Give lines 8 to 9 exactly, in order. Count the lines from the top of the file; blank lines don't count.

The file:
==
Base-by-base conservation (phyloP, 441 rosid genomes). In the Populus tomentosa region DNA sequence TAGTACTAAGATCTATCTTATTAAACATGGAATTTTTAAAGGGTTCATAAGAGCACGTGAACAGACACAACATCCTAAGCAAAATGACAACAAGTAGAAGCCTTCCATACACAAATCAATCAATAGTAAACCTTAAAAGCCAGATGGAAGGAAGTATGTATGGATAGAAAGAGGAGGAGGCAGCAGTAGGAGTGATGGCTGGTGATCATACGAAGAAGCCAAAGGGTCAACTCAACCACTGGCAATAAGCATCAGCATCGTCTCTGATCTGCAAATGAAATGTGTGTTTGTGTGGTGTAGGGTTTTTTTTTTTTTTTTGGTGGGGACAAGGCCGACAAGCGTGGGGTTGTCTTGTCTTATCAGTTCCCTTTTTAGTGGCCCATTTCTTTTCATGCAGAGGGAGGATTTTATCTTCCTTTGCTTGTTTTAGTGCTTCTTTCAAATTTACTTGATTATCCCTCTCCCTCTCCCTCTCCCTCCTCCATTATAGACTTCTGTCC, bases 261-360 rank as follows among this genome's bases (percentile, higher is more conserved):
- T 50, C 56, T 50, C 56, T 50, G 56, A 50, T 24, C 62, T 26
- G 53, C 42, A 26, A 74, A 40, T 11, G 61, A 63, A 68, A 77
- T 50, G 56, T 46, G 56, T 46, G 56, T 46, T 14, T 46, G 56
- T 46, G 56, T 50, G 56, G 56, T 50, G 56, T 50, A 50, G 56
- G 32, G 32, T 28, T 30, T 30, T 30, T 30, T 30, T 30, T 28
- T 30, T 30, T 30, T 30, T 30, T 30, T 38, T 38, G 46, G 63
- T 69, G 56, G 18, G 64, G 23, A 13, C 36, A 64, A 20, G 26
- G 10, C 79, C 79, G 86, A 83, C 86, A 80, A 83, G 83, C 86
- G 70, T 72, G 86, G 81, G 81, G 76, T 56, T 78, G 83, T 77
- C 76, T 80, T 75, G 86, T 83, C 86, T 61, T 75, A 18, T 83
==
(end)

- T 69, G 56, G 18, G 64, G 23, A 13, C 36, A 64, A 20, G 26
- G 10, C 79, C 79, G 86, A 83, C 86, A 80, A 83, G 83, C 86